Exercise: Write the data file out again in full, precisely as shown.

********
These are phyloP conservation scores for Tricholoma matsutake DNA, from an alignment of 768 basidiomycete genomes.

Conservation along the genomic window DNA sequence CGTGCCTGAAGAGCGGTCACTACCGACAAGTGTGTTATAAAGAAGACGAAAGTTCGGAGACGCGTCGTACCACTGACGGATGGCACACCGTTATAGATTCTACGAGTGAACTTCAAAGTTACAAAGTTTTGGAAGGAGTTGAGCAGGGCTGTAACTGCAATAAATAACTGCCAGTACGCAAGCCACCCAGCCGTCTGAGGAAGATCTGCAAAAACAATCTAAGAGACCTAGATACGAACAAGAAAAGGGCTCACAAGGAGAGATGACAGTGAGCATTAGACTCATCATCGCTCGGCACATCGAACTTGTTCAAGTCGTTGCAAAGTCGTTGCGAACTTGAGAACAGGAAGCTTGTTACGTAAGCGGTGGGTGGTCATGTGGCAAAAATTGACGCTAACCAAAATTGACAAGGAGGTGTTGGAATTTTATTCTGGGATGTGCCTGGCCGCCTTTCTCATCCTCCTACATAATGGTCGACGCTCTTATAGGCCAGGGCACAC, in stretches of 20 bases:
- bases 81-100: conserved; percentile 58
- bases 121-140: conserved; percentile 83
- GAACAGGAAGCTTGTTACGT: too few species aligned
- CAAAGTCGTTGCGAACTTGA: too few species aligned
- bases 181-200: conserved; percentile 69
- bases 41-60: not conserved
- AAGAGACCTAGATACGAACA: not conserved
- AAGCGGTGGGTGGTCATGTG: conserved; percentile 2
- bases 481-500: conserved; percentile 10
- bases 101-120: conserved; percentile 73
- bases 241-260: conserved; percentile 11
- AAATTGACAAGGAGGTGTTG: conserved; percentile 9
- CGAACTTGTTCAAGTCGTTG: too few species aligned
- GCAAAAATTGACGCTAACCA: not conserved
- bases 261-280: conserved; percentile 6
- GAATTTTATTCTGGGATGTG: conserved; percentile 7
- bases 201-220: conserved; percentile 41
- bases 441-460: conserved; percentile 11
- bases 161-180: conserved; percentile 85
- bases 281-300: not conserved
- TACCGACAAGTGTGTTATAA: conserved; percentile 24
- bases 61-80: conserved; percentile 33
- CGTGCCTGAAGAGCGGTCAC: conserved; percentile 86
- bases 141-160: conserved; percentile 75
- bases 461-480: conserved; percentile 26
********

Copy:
These are phyloP conservation scores for Tricholoma matsutake DNA, from an alignment of 768 basidiomycete genomes.

Conservation along the genomic window DNA sequence CGTGCCTGAAGAGCGGTCACTACCGACAAGTGTGTTATAAAGAAGACGAAAGTTCGGAGACGCGTCGTACCACTGACGGATGGCACACCGTTATAGATTCTACGAGTGAACTTCAAAGTTACAAAGTTTTGGAAGGAGTTGAGCAGGGCTGTAACTGCAATAAATAACTGCCAGTACGCAAGCCACCCAGCCGTCTGAGGAAGATCTGCAAAAACAATCTAAGAGACCTAGATACGAACAAGAAAAGGGCTCACAAGGAGAGATGACAGTGAGCATTAGACTCATCATCGCTCGGCACATCGAACTTGTTCAAGTCGTTGCAAAGTCGTTGCGAACTTGAGAACAGGAAGCTTGTTACGTAAGCGGTGGGTGGTCATGTGGCAAAAATTGACGCTAACCAAAATTGACAAGGAGGTGTTGGAATTTTATTCTGGGATGTGCCTGGCCGCCTTTCTCATCCTCCTACATAATGGTCGACGCTCTTATAGGCCAGGGCACAC, in stretches of 20 bases:
- bases 81-100: conserved; percentile 58
- bases 121-140: conserved; percentile 83
- GAACAGGAAGCTTGTTACGT: too few species aligned
- CAAAGTCGTTGCGAACTTGA: too few species aligned
- bases 181-200: conserved; percentile 69
- bases 41-60: not conserved
- AAGAGACCTAGATACGAACA: not conserved
- AAGCGGTGGGTGGTCATGTG: conserved; percentile 2
- bases 481-500: conserved; percentile 10
- bases 101-120: conserved; percentile 73
- bases 241-260: conserved; percentile 11
- AAATTGACAAGGAGGTGTTG: conserved; percentile 9
- CGAACTTGTTCAAGTCGTTG: too few species aligned
- GCAAAAATTGACGCTAACCA: not conserved
- bases 261-280: conserved; percentile 6
- GAATTTTATTCTGGGATGTG: conserved; percentile 7
- bases 201-220: conserved; percentile 41
- bases 441-460: conserved; percentile 11
- bases 161-180: conserved; percentile 85
- bases 281-300: not conserved
- TACCGACAAGTGTGTTATAA: conserved; percentile 24
- bases 61-80: conserved; percentile 33
- CGTGCCTGAAGAGCGGTCAC: conserved; percentile 86
- bases 141-160: conserved; percentile 75
- bases 461-480: conserved; percentile 26